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Street or Shtreet? Investigating (str-) palatalisation in Colchester english

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Street or Shtreet? Investigating (str-) palatalisation in Colchester english

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Abstract

The following paper details a sociolinguistic study into language change in Colchester English. The variable that is undergoing change is the consonant cluster (str-), which can either be pronounced in Standard English, as in “street”; or with a distantly assimilated palatalised /s/, [ʃtɹ], pronounced “shtreet”. The experiment uses a rapid anonymous survey methodology, made famous by the influential sociolinguist William Labov (1972) in an investigation in New York, US. This methodology allows the researcher to quickly elicit a number of responses that include a certain language feature that the researcher is studying, in this case the variable (str-), a relatively infrequently occurring English consonant cluster. I will conclude that the (str-) variable is undergoing change in Colchester English, with the non-standard palatalised variant occurring most frequently in the speech of adolescents. The results will be based upon the apparent time hypothesis which states that any differences between generation’s language usages are a reflection of language change. The linguistic change underway in Colchester is probably due to influences from London English, the source of many recent phonetic innovations in dialects in the South of England. The results obtained are unusual in respect of the gender that is leading the change.

Keywords: Sociolinguistics, language, English.

How to Cite:

Bass, M., (2009) “Street or Shtreet? Investigating (str-) palatalisation in Colchester english”, Essex Student Journal 1(1). doi: https://doi.org/10.5526/esj151

1437e727-a7d8-4aa8-8de4-898f1fc42cf5

Introduction

This investigation aims to look at the phonological variants of the (str-) consonant cluster in the word initial position in Colchester English. In some dialects 1 , the standard (str-) pronunciation, [stɹ], has undergone a phonological change of palatalisation, whereby the alveolar fricative /s/ anticipates the retroflex nature of /ɹ/, and is thus pronounced with a palato alveolar fricative: [ʃtɹ]. In an article on this phonological phenomenon, Michael Shapiro concludes that the palatalisation of (str-) is an example of assimilation from a distance. This is because the /s/ acquires qualities of the final consonant in the cluster, not the /t/, which remains the same: by stipulating that since /t/ remains /t/ and can, therefore, not figure in the assimilation of /s/ to /r/…it is an example of assimilation at a distance” (Shapiro, 1995: 103). Palatalisation of (str-) has been noticed in a variety of places around the world, including London, where it is currently believed to be affecting the working and middle social classes (Altendorf, 2003).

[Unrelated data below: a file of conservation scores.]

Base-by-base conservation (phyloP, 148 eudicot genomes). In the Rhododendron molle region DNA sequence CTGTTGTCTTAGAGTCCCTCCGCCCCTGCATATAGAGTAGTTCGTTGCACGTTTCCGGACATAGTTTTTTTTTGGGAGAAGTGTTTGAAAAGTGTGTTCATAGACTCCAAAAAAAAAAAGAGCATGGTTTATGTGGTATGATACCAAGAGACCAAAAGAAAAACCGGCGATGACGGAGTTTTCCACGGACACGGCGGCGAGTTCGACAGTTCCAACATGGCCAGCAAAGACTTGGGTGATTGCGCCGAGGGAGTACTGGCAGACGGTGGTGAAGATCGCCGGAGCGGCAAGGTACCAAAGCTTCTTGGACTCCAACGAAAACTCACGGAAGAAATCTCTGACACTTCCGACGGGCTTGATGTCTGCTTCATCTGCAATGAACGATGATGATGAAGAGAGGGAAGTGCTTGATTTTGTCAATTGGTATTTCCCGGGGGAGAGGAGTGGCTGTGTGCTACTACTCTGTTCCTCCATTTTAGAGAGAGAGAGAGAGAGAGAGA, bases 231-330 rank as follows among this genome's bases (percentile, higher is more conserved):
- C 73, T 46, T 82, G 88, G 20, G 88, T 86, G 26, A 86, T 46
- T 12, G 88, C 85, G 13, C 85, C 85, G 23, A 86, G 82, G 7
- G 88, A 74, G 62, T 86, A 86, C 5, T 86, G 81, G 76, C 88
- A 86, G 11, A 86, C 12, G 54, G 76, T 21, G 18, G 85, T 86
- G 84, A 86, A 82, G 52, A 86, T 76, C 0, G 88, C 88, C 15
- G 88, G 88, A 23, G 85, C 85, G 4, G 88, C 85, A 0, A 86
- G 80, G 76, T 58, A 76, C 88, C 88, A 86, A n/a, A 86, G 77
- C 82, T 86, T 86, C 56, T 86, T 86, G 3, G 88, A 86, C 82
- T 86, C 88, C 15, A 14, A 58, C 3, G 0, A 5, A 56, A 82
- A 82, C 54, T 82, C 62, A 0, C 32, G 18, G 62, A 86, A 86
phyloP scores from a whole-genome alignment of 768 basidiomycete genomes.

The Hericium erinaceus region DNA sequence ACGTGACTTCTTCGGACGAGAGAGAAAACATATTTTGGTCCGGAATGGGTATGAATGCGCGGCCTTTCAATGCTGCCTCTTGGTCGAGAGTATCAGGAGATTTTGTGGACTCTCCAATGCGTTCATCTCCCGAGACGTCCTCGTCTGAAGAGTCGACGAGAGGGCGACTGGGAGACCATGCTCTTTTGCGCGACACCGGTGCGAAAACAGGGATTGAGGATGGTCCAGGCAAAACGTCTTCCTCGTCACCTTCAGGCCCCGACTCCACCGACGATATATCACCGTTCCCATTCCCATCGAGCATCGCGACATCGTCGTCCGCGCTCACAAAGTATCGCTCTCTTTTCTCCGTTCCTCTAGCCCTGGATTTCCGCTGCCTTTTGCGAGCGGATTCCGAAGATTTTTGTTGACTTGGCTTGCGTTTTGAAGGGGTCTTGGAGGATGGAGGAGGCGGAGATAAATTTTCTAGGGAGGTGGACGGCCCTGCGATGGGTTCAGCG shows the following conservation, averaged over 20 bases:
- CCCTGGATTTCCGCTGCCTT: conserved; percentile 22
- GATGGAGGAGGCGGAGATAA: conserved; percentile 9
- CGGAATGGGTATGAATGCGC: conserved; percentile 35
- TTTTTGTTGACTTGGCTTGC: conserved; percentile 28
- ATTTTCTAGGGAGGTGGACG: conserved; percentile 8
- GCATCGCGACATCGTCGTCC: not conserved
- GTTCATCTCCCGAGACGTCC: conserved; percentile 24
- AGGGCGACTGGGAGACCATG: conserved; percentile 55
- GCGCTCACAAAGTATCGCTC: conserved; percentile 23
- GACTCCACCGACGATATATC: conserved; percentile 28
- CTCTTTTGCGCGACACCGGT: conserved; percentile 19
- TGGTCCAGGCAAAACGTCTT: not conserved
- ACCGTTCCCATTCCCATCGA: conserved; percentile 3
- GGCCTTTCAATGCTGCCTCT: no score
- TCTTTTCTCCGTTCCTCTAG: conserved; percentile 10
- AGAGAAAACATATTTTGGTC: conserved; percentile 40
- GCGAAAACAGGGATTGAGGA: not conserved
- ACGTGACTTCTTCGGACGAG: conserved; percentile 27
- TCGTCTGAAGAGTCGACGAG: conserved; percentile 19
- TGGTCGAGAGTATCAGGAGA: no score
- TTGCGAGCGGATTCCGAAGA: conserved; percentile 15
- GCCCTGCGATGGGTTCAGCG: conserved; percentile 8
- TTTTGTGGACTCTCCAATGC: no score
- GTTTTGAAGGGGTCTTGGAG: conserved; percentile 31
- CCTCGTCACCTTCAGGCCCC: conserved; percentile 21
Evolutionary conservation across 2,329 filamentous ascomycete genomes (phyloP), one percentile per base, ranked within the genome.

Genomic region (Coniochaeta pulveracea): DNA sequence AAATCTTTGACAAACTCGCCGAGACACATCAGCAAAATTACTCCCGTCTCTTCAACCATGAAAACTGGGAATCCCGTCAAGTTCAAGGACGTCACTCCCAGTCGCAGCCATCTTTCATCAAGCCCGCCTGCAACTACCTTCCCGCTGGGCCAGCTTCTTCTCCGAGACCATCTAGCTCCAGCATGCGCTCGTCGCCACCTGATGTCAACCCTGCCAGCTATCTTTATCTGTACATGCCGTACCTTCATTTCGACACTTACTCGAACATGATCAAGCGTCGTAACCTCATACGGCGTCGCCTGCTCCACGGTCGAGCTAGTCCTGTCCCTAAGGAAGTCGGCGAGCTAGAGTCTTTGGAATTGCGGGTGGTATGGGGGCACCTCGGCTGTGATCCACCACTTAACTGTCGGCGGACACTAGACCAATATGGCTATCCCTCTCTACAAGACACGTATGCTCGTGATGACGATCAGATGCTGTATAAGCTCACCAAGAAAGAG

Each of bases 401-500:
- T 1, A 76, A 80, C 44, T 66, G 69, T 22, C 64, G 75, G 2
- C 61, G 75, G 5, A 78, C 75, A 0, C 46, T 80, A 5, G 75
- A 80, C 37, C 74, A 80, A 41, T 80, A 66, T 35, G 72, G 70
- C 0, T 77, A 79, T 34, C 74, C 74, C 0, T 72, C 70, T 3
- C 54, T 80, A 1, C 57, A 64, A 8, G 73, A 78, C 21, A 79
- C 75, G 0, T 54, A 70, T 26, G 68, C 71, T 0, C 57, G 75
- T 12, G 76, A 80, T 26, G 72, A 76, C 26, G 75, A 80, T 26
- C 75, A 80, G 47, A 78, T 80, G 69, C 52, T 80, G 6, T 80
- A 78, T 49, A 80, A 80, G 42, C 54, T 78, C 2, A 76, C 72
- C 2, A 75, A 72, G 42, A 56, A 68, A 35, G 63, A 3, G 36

This paper will investigate whether (str-) palatalisation is a feature that has spread from London into Colchester English. Being situated between London and East Anglia, Colchester is an interesting area to study. This investigation was based on the hypothesis that, as a consequence of counterurbanisation and the increasingly mobile workforce, due to economic liberalisation and improving infrastructure, there will be a spread of dialect features from London, Britain’s economic powerhouse, to surrounding places in the South East of England. A great deal of evidence exists that demonstrates diffusion of phonological innovations from London to its surrounding areas, indeed it has been claimed that London is the source of many phonetic innovations (Foulkes and Docherty, 1999). In fact, diffusion from London to areas like Colchester and other East Anglia population hubs (such as Clacton and Chelmsford) is so likely that Trudgill comments: “the older speakers sound like East Anglians... younger speakers, as is often noted by lay observers, sound like Londoners” (1986: 44). The investigation will focus on comparing the speech of young and old Colchester inhabitants, and will conclude that the palatalised variant is used more frequently by speakers from the younger generation. The investigation will also look at gender differences, to see if the stereotype that women use more standard variants than men is true for the (str-) variable, and to see which gender is leading the language change.

Methodology

The application of a rapid anonymous survey in Colchester was a relatively simple and efficient process. In order to elicit the desired consonant cluster (str-) in the word initial position, we had to design a set of questions that could have only a limited number of responses; namely a response which would contain at least one variant of the linguistic feature in question – either standard [stɹ] or non-standard palatalized [ʃtɹ]. Upon researching the variable, it was discovered that Labov had partaken in a rapid anonymous survey of the (str-) variable in Philadelphia, USA (Labov, 1984). In it he asked the simple question “Can you tell me how to get to X Avenue?” to which the respondent would reply “Do you mean X Street?” due to the fact the road in question actually had ‘Street’ in the title. It was decided that this efficient method would be implemented, with alterations, in the study of (str-) palatalisation in Colchester English.